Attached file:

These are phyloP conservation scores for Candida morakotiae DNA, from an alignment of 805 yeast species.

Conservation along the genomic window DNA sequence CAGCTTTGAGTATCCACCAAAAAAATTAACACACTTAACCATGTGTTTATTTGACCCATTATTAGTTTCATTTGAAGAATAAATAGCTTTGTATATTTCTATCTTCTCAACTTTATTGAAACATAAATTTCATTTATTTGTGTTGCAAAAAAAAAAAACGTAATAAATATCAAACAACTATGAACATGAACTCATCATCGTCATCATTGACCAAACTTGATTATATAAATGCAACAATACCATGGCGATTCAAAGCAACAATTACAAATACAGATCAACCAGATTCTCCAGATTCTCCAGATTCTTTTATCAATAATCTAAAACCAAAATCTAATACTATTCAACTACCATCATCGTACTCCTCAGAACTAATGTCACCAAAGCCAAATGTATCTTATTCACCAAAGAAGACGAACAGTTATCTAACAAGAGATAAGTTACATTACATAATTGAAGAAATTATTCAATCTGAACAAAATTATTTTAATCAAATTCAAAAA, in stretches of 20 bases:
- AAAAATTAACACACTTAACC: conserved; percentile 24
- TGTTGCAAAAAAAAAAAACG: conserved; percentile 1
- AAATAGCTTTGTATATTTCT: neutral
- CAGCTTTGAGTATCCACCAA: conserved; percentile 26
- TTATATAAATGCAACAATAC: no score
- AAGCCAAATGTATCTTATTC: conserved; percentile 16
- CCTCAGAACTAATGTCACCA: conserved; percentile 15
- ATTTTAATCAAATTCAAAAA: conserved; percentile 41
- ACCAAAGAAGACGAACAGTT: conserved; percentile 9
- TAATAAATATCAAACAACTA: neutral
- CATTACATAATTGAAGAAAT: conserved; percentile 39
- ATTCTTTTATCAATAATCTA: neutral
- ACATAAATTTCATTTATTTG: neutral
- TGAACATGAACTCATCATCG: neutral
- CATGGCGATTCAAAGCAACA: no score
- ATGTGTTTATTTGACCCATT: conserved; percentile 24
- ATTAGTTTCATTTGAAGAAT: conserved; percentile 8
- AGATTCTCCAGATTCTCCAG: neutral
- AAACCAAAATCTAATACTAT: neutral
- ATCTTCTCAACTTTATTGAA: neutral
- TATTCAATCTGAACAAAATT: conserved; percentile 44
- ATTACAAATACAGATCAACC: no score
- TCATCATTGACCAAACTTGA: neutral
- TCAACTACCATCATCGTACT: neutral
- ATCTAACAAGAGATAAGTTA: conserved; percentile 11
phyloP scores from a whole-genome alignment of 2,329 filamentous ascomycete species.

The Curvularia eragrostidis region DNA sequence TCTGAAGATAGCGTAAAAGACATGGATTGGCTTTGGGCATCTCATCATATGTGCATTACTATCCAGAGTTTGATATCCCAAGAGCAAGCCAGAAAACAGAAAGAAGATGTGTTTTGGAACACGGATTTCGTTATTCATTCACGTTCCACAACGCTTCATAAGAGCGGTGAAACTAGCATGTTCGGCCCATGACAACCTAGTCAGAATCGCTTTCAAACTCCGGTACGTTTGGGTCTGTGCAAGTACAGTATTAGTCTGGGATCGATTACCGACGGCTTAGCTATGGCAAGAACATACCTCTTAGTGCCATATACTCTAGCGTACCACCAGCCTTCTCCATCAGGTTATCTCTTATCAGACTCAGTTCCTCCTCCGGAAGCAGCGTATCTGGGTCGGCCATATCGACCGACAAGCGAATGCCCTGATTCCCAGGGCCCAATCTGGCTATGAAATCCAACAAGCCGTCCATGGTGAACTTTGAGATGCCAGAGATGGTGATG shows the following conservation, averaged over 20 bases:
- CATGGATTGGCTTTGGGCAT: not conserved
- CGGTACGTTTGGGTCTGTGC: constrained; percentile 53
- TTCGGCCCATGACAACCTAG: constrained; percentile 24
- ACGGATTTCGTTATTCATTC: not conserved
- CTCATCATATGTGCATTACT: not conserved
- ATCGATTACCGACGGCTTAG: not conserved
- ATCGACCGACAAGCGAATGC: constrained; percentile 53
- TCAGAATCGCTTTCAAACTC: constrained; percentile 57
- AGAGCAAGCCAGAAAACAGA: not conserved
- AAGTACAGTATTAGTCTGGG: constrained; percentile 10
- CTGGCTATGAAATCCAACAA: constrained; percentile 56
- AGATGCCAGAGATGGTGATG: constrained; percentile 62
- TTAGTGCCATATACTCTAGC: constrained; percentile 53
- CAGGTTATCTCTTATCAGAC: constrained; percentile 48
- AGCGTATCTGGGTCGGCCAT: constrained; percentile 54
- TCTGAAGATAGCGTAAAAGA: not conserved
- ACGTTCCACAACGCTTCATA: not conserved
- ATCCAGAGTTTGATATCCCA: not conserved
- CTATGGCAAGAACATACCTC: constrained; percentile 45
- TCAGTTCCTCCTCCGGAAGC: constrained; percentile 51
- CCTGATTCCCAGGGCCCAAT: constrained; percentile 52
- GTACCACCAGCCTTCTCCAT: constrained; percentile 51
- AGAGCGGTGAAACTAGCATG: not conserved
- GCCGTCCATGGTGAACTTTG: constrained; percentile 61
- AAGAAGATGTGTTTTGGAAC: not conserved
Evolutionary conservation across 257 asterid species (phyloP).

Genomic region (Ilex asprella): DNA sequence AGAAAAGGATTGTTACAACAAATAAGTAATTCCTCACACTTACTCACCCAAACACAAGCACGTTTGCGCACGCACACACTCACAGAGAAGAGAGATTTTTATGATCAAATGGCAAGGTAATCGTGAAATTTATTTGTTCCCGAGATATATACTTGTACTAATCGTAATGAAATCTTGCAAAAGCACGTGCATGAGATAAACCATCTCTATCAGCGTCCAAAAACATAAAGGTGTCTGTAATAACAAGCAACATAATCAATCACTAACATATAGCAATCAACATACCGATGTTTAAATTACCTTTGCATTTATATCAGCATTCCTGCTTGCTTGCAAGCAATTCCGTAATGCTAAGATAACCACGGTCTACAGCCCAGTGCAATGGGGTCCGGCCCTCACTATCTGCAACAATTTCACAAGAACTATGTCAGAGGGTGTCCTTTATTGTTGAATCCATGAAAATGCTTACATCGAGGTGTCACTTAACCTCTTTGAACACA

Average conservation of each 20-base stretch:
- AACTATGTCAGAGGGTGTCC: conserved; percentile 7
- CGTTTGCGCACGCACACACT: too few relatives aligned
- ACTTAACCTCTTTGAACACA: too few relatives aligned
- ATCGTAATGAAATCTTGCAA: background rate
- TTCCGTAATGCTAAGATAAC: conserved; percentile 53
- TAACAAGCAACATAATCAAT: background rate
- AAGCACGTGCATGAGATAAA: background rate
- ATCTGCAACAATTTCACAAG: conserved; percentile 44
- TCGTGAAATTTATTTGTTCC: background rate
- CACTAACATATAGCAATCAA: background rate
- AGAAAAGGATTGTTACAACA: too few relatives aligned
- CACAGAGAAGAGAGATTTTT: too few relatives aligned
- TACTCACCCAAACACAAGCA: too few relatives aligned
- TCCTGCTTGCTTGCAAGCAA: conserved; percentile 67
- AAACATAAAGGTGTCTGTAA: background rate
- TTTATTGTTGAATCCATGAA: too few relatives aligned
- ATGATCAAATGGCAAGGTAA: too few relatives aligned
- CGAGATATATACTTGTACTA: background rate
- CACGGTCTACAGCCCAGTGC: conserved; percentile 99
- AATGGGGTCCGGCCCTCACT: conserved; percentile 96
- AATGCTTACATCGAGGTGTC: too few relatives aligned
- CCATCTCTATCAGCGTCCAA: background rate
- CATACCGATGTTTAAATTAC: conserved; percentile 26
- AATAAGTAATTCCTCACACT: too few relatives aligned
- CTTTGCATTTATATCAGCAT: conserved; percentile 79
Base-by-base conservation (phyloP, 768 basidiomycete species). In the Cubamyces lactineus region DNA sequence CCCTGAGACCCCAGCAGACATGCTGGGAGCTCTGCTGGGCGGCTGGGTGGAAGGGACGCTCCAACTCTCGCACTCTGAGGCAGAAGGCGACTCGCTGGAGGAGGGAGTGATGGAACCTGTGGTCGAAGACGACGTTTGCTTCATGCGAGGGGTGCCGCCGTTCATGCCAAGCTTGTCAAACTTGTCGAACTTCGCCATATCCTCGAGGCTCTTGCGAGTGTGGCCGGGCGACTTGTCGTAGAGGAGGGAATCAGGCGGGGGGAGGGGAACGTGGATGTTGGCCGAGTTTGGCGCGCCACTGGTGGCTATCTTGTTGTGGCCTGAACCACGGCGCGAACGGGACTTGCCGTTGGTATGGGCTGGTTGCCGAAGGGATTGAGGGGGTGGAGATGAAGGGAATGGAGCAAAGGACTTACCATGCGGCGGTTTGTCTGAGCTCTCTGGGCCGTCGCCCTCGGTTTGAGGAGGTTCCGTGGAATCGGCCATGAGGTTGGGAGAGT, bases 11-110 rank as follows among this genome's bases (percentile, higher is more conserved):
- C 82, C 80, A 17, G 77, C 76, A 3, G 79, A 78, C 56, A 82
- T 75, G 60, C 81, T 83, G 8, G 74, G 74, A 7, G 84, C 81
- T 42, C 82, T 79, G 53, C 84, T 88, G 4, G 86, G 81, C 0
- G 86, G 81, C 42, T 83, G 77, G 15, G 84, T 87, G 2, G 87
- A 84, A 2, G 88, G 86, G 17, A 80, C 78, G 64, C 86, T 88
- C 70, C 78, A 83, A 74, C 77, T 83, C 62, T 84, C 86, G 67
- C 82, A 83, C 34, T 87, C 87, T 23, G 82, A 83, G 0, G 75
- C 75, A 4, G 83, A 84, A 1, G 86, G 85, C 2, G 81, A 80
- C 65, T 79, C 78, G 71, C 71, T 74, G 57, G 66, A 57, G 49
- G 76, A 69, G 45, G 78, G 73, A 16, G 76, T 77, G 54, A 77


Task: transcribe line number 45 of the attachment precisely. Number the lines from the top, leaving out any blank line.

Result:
- TCTGAAGATAGCGTAAAAGA: not conserved